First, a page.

The Clintons' failure to understand that publicly paid staff shouldn't be conducting private business is the root cause of much of their trouble.
For instance, the late Vincent Foster, deputy White House counsel, was conducting personal business for the president and the first lady despite the fact he was an employee of the American taxpayers.The latest example of presidential confusion on this issue is Clinton's claim that all his conversations with White House counsel Bruce Lindsay, including those of a personal nature dealing with the Monica Lewinsky case, should be protected under executive privilege.
And in some ways, the Secret Service's recently disallowed contention that its agents are excluded from testifying because of an implied privilege necessary to protect the president, is another manifestation of the public-pay-for-personal-activities syndrome.
To grant the Secret Service such privilege would turn duly constituted federal agents into private police who could not be forced to testify even though they witnessed a crime.
The three-judge federal appeals panel was right, of course, to uphold the lower court ruling denying any such privilege, and the Justice Department should take this no further.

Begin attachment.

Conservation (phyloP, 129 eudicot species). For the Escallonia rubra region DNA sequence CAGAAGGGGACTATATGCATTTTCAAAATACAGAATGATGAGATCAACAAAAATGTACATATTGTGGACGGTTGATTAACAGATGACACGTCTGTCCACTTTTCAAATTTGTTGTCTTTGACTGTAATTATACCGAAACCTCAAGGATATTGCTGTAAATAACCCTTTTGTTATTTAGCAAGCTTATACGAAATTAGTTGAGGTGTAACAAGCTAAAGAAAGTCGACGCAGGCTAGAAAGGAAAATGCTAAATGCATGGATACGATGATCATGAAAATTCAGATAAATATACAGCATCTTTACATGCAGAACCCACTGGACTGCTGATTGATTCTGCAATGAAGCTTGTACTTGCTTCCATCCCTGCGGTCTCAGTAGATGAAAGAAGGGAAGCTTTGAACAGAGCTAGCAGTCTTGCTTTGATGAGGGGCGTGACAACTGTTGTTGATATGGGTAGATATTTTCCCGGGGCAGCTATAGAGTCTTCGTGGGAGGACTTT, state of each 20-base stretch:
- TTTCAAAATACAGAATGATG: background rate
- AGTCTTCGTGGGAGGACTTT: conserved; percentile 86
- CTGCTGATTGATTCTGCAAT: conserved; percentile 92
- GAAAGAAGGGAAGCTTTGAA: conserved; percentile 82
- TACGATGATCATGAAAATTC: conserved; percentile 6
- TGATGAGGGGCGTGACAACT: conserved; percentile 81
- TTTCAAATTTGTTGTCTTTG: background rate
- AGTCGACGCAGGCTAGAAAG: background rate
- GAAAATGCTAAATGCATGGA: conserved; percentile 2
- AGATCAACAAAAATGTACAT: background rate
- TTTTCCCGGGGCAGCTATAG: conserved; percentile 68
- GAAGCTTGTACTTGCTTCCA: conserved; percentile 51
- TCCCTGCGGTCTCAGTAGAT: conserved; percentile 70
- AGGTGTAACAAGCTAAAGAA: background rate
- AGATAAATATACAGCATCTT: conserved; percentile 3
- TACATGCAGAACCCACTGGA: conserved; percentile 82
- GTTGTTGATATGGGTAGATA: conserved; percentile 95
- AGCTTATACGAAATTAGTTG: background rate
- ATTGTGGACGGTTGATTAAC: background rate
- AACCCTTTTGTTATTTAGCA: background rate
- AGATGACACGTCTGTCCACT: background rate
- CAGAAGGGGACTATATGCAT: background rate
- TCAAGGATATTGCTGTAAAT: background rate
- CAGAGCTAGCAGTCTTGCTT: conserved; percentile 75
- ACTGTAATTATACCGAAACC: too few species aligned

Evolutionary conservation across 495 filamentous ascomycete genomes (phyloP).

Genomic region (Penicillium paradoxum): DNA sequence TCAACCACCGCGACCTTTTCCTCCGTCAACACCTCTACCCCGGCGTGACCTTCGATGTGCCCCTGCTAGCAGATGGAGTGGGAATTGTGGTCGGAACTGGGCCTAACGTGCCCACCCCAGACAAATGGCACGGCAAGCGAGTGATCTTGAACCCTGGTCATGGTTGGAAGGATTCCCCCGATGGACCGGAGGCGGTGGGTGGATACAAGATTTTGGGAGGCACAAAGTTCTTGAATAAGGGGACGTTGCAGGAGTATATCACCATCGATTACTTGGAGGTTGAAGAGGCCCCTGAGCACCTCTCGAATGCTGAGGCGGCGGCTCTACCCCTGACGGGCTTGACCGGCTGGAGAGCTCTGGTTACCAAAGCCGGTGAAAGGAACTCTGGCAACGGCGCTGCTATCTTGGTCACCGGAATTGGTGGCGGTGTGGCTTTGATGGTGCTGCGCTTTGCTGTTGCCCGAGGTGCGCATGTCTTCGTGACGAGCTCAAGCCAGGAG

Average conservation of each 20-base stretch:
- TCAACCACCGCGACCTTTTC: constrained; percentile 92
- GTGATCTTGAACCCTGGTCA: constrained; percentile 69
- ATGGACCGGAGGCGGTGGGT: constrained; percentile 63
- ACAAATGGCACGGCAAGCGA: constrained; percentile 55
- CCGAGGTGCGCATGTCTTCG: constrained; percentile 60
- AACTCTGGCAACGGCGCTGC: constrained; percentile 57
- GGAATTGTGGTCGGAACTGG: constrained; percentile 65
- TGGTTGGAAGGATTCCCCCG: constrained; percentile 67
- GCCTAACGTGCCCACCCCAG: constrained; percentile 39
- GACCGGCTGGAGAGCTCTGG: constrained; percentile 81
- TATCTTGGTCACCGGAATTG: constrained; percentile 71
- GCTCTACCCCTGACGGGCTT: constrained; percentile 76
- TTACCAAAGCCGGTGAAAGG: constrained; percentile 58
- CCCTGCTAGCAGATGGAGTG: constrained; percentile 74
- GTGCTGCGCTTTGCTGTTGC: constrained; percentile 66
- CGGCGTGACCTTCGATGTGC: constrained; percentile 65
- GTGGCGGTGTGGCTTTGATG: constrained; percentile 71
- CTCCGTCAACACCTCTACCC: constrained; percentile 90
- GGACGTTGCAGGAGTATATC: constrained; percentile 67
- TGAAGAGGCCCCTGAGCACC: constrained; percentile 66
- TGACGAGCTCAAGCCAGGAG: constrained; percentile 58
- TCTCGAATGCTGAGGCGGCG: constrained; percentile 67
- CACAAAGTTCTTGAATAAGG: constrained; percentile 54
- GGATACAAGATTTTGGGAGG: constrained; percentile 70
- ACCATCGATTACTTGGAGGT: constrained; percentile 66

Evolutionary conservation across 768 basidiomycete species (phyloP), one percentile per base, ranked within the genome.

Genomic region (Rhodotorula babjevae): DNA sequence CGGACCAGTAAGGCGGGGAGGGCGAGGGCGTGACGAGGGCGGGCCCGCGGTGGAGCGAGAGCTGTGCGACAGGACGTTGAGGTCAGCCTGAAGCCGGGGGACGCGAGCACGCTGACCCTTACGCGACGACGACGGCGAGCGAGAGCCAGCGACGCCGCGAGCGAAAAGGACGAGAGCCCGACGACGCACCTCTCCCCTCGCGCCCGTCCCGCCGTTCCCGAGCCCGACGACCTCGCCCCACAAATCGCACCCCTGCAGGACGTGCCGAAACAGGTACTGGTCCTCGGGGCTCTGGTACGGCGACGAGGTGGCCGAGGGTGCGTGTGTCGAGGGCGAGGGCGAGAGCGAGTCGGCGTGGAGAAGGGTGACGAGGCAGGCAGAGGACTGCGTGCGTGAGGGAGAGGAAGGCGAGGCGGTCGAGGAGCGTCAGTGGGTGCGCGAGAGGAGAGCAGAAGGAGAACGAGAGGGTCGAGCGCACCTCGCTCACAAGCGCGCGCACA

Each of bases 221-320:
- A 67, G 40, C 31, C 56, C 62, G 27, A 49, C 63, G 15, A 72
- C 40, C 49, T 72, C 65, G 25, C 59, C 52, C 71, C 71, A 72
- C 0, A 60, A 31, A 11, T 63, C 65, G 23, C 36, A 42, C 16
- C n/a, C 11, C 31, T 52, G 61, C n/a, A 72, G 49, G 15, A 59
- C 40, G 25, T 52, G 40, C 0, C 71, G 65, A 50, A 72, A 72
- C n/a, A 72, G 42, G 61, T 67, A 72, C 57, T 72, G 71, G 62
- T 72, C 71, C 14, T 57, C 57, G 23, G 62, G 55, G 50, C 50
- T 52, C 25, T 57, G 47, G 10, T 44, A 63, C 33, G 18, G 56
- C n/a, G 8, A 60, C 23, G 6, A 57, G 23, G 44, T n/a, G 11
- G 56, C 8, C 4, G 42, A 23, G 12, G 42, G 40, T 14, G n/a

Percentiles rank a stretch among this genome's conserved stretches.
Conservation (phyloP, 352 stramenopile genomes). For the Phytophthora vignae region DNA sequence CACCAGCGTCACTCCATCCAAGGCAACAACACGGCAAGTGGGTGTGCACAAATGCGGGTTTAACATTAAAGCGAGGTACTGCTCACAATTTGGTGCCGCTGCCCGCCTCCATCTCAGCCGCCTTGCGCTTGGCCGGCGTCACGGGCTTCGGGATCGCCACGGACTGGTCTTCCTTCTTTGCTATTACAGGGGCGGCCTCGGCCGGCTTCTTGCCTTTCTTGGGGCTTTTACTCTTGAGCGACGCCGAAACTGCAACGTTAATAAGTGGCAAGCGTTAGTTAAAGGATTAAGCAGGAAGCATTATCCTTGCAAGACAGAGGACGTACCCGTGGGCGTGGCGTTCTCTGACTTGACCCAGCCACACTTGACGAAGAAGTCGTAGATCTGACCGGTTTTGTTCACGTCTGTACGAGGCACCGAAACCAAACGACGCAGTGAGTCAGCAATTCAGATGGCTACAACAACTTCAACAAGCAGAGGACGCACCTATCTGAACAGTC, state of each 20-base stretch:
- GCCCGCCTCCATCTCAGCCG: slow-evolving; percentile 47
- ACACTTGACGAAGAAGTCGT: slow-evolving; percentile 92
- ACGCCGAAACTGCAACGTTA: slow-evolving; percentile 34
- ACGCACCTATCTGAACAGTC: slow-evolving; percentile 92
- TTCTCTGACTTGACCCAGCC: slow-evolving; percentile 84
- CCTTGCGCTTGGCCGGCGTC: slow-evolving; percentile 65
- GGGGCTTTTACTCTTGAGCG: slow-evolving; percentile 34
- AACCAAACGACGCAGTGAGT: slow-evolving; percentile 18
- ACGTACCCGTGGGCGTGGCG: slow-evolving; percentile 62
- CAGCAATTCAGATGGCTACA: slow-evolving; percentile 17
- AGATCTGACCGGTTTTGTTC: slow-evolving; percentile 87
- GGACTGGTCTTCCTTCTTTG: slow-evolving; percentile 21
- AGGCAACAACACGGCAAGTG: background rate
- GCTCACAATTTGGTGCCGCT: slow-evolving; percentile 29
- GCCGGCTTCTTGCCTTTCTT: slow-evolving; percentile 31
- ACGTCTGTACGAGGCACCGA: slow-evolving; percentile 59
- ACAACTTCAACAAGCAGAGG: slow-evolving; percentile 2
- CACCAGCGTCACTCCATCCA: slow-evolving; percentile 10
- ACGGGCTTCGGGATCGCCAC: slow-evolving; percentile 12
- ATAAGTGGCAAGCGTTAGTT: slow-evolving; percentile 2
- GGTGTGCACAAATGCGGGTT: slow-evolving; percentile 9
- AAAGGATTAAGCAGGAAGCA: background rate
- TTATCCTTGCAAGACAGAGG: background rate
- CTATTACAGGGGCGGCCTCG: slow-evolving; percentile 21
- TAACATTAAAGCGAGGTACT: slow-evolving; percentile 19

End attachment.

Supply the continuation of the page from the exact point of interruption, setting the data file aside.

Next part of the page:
It is difficult to believe that Attorney General Janet Reno actually believes in such a preposterous contention. One could only surmise then, if she moves ahead, that there is another agenda - the further stalling of independent counsel Kenneth Starr's already overly long investigation.
The Clintons have been in public office most of their adult lives, residing in houses paid for by, first, state and, then, federal taxpayers. As governor of Arkansas, Clinton rode in a state car, lived in a state-owned mansion, had tax-paid drivers and protectors, entertained on state funds and used state staff for any number of chores that might not have qualified. For the past six years, it has been much the same in the White House.
Is it any wonder that he and his wife sometimes get confused about the role of public staff members?
As first lady of Arkansas, Hillary Clinton certainly was no stranger to this confusion over public and private roles. She sat on the board of corporations that did business with the state, and she represented clients whose business could only be called in conflict with the state's interest.
As a Yale-educated lawyer, she must have known that some of what she was doing was at least skirting the ethical edge.
Many of those in the White House counsel's office and on the president's advisory staff seem to be excessively occupied with the president's personal problems. Presidential assistants spend an inordinate amount of time knocking the special prosecutor and putting the president's spin on any new revelation or allegation.
Should they be doing this at taxpayer expense? Probably not. They would be far better off refusing to comment on any of the personal allegations against Clinton, deferring that to his nonstaff political allies who also are not difficult to find.
The fact is that the president's and the first lady's insensitivity to the difference between public and private functions has been a major flaw in their public service.